Dental Emergency in Scottsdale?
Dental emergencies are inconvienient, frightening and painful. Prompt treatment is always recommended to alleviate pain and to ensure the teeth have the best possible outcome.
Sometimes teeth become fractured by trauma, grinding or biting on hard objects. In other cases, fillings, crowns and other restorative restoration can be damaged or fall out completely. If there is severe pain, it is essential to make an appointment as quickly as possible. The pain caused by dental emergencies almost always gets worse without treatment, and dental issues can sometimes jeopardize physical health.
Types of dental emergencies and how to deal with them
Avulsed or Subluxed Tooth (When the tooth is knocked out or displaced)
If a tooth has been knocked clean out of the mouth, it is essential to get to the office immediately. When a tooth is lost, tissues, nerves and blood vessels become damaged. If the tooth can be placed back into its socket within an hour, there is a chance the tissues can heal to support the tooth once again.
Here are some steps to take:
Call the office.
Pick up the tooth by the crown and rinse it under warm water. DO NOT touch, scrub or clean the root.
If possible, place it back into its socket – if not tuck it into the cheek pouch.
If the tooth cannot be placed in the mouth, put the tooth into a cup of milk, saliva, or water as a last resort. It is important to keep the tooth from drying out.
Get to the office, quickly and safely.
The tooth and socket will be assesed to try and replace the tooth in its natural socket. In some cases, the tooth can be replaced and secured. Sometimes root canal therapy may be necessary.
If the tooth is displaced try to push the tooth back into position and get to the office ASAP.
Lost filling or crown
Usually, a crown or filling comes loose while eating. Once it is out of the mouth, the affected tooth may be incredibly sensitive to temperature changes and pressure. Crowns generally become loose because the tooth beneath is decaying. The decay can cause shape changes in the tooth making the crown no longer fit.
If a crown has dropped out of the mouth, make a dental appointment as soon as possible. Keep the crown in a cool, safe place because there is a possibility that the dentist can reinsert it. If the crown is out of the mouth for a long period of time, the teeth may shift or sustain further damage.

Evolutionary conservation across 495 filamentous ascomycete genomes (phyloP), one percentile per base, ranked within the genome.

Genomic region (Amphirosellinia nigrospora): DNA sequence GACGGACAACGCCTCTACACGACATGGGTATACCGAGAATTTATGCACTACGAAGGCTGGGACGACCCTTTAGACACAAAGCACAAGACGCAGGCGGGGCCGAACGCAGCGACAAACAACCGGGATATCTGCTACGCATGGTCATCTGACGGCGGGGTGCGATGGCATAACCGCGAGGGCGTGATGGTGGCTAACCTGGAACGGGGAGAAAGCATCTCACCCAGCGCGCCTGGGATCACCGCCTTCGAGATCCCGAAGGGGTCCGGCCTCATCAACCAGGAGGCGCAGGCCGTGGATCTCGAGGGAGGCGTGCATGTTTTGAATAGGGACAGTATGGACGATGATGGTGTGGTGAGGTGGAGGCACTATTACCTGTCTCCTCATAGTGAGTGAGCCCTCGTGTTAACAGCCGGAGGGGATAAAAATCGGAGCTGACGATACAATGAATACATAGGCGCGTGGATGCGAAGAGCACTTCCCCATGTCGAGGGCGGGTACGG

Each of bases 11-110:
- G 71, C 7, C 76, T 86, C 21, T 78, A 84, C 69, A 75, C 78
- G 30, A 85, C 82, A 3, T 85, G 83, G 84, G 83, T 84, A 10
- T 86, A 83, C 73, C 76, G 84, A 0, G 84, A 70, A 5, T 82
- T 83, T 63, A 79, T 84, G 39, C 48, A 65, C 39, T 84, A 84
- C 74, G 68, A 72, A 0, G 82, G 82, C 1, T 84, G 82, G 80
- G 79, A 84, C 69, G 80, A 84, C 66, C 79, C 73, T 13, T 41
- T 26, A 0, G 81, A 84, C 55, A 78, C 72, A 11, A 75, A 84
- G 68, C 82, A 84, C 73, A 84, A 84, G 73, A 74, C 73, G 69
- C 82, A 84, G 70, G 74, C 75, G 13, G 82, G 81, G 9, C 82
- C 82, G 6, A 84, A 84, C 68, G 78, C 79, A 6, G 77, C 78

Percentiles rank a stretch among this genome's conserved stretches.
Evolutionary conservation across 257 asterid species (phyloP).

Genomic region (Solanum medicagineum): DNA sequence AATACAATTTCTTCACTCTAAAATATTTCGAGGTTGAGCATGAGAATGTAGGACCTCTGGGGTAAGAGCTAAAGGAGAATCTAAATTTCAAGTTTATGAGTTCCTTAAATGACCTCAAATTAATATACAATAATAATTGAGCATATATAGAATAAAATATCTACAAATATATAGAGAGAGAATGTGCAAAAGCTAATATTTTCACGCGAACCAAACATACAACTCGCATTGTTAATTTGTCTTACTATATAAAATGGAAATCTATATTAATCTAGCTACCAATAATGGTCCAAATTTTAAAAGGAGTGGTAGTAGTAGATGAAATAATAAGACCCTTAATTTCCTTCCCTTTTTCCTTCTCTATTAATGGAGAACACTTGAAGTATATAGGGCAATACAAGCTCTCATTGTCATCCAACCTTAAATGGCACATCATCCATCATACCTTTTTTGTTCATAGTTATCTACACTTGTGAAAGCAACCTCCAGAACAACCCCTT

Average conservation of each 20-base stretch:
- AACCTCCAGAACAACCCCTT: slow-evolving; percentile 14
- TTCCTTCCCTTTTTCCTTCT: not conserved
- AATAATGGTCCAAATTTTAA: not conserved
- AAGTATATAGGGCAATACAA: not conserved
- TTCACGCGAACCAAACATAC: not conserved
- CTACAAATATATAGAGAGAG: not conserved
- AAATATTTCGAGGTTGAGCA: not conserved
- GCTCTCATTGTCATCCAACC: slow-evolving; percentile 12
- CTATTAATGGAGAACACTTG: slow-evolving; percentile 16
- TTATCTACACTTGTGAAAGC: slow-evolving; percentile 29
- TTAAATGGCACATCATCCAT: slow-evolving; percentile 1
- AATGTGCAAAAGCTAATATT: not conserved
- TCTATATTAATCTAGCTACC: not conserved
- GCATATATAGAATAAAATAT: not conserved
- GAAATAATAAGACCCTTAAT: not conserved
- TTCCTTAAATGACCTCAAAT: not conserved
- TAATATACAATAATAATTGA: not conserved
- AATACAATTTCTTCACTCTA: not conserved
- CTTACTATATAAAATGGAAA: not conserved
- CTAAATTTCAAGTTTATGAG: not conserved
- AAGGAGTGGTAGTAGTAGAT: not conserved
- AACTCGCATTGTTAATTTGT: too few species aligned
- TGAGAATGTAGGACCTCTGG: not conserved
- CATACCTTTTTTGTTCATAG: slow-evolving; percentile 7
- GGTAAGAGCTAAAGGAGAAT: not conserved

When the dentist is not immediately accessible, here are the steps to take:
Apply clove oil to the tooth to alleviate pain.
Clean the crown and affix it onto the tooth with temorary dental cement that can be purchased at the local pharmacy.
DO NOT use any kind of glue to affix the crown.
The dentist will check the crown to see if it still fits. If it does, it will be cleaned and recemented. Where decay is noted, this will be treated and a new crown will be made.
Cracked or broken teeth
The teeth are strong, but they are still prone to fractures, cracks and breaks. Sometimes fractures are fairly painless, but if the crack extends down into the root, it is likely that the pain will occur. Fractures, cracks and breaks can take several different forms, but are generally caused by trauma, grinding and biting. If a tooth has been fractured or cracked, there is no alternative but to see the dentist as quickly as possible.
Where a segment of tooth has been broken off, here are some steps that can be taken at home:
Call the office.
Rinse the tooth fragment and the mouth with lukewarm water.
Apply gauze to the area for ten minutes if there is bleeding.
Place a cold, damp dishtowel on the cheek to minimize swelling and pain.
Cover the affected area with over-the-counter dental cement if there is no way to see the dentist immediately.
Take a pain reliever.
The nature of the break or fracture will limit what the dentist is able to do. If a fracture or crack extends into the root, root canal therapy may be the only effective way to retain the tooth. In the case of a complete break, the tooth may need to be removed.
When a tooth has been dislodged or loosened from its socket by trauma or decay, it might be possible to save it. If the tooth remains in the mouth and attached to the blood vessels and nerves, there is a good chance root canal therapy will not be necessary.
It is important to call the dentist immediately to make an appointment. In the meantime, use a cold compress and over-the-counter medications to relieve pain. The dentist will reposition the tooth and add splints to stabilize it. If the tooth fails to heal, root canal therapy may be required.
If you have questions or concerns about dental emergencies, please contact the office.